From the starting points in Rick's article I thought I'd try and visualise what the population of a village really might look like but then, deciding that particular rabbit hole was a bit too deep, thought I'd instead try to get a picture of just one family. I'm sure there's been all sorts of scholarly study on this but only a few interesting data points came to light from my initial hunting. This gives me enough to hang some ideas on to while seeming to me at least to be plausible, however wrong those ideas may in fact be!
- Högberg et al, Maternal Deaths in Medieval Sweden: An Osteological and Life Table Analysis has all sorts of interesting information, but of most use is the life expectancy graph.
- There's a widely quoted figure of 14.4 maternal deaths for every 1,000 births in 15th century Florence. This initially seemed a bit low to me given the gap in life expectancy for men and women in Högberg's paper, until you remember Rick's figure of 6 children per family and hence a 9% chance of dying in childbirth for the average mother...
- The life of Lucrezia Borgia is interesting anyway, but especially so in this context, giving the stark reminder that a limiting factor in the size of a family wasn't the parents deciding not to have more children, but one of the parents dying! Again from the Högberg's paper it can be seen that the average life expectancy for a woman was around 33, for a man around 40 (although interestingly if they can reach age 50, life expectancy is actually slightly higher for women - presumably due to the risk from childbirth being removed).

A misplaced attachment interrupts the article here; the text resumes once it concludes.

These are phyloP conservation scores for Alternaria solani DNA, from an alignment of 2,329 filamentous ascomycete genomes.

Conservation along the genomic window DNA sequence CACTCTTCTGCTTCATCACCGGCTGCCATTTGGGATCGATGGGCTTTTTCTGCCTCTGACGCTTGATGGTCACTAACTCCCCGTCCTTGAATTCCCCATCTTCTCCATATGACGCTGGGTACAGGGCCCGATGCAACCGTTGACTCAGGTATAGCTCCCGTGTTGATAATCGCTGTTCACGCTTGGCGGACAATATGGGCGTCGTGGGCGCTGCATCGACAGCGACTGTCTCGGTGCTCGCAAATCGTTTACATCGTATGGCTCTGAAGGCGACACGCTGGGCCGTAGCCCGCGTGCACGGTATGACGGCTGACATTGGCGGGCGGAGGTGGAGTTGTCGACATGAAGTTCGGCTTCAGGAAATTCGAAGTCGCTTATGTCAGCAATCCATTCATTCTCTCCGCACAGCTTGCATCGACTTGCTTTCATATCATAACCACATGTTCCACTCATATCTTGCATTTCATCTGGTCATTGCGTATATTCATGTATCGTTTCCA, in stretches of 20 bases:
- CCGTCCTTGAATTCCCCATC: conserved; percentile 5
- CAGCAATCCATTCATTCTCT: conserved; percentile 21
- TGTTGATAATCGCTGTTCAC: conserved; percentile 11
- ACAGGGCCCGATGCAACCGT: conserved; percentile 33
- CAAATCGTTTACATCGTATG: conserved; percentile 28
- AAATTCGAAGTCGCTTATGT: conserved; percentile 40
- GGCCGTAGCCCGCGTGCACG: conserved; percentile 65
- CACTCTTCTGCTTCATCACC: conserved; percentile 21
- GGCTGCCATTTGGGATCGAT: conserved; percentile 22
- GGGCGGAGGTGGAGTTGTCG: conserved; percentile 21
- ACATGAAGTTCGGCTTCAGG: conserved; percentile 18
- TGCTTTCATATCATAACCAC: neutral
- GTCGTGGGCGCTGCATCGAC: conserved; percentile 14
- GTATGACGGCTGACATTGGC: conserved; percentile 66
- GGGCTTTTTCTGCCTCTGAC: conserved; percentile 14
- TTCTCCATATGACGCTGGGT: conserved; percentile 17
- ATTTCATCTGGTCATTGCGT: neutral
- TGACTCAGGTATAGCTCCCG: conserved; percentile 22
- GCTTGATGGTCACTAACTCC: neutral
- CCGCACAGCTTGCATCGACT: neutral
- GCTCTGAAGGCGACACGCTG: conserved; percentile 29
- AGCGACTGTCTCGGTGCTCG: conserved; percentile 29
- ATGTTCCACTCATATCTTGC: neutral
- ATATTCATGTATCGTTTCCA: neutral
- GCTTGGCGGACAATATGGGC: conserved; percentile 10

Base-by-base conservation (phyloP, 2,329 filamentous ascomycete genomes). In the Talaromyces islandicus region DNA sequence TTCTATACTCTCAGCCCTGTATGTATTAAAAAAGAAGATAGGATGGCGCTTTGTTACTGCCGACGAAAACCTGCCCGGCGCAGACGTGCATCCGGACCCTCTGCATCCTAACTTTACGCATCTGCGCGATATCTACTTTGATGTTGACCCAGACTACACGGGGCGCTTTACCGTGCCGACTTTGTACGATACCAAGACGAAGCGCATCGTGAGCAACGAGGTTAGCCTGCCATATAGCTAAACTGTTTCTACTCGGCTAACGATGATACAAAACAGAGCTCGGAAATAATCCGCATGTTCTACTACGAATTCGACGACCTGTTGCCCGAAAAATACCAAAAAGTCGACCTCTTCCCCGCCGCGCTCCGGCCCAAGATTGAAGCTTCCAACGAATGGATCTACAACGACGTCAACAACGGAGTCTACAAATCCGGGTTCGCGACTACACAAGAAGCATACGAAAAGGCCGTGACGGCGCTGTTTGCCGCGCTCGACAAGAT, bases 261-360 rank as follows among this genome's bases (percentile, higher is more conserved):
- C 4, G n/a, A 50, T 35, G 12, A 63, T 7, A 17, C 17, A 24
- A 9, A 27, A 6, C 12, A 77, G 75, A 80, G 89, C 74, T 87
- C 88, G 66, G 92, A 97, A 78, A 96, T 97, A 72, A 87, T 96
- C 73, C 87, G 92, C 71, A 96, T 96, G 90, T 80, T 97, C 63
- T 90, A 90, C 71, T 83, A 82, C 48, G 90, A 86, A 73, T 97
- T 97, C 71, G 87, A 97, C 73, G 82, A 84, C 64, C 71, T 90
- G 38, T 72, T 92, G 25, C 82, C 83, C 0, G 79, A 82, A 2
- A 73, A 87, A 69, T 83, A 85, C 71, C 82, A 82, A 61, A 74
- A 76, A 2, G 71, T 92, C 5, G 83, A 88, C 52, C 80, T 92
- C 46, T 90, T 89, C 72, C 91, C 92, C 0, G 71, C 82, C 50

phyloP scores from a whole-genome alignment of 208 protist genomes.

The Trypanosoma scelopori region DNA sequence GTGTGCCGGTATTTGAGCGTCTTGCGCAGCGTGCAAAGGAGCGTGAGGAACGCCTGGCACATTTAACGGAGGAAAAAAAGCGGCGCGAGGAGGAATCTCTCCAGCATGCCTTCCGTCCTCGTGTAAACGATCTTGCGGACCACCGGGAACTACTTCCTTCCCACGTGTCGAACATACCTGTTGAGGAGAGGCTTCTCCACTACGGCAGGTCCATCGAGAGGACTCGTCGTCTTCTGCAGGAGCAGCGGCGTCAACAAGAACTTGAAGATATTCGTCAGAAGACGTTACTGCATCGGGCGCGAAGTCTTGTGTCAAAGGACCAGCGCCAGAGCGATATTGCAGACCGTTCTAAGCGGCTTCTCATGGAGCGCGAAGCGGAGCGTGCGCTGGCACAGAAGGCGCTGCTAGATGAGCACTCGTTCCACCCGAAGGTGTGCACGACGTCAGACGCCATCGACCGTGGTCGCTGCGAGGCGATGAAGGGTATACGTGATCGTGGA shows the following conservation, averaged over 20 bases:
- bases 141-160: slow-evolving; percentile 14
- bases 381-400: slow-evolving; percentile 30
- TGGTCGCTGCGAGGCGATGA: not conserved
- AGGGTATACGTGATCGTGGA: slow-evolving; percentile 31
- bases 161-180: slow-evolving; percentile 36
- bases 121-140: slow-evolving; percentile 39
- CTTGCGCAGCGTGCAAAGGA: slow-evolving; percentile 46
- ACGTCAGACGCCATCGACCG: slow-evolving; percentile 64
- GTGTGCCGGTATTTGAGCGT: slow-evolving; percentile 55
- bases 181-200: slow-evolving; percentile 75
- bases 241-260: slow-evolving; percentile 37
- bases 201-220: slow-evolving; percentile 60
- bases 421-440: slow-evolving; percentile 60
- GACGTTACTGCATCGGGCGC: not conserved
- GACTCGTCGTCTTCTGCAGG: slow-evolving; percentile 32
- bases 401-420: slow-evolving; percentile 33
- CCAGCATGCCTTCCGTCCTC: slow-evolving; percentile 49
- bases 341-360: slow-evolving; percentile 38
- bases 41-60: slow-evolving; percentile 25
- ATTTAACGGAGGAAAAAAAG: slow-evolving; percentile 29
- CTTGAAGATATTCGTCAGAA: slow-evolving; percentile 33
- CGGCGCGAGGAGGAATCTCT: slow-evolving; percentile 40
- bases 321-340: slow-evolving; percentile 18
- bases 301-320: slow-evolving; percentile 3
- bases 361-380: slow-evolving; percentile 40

- Given that 33 year life expectancy and an average family size of 6 children, in hand-waving terms I called that a 1/3 chance of a child being born per year from when the mother is age 16 until age 40
- Rick furnished figures for death in infancy and up to mid-teens
- The Högberg's paper allows me to generate life expectancy for those who make it to the advanced age of 15!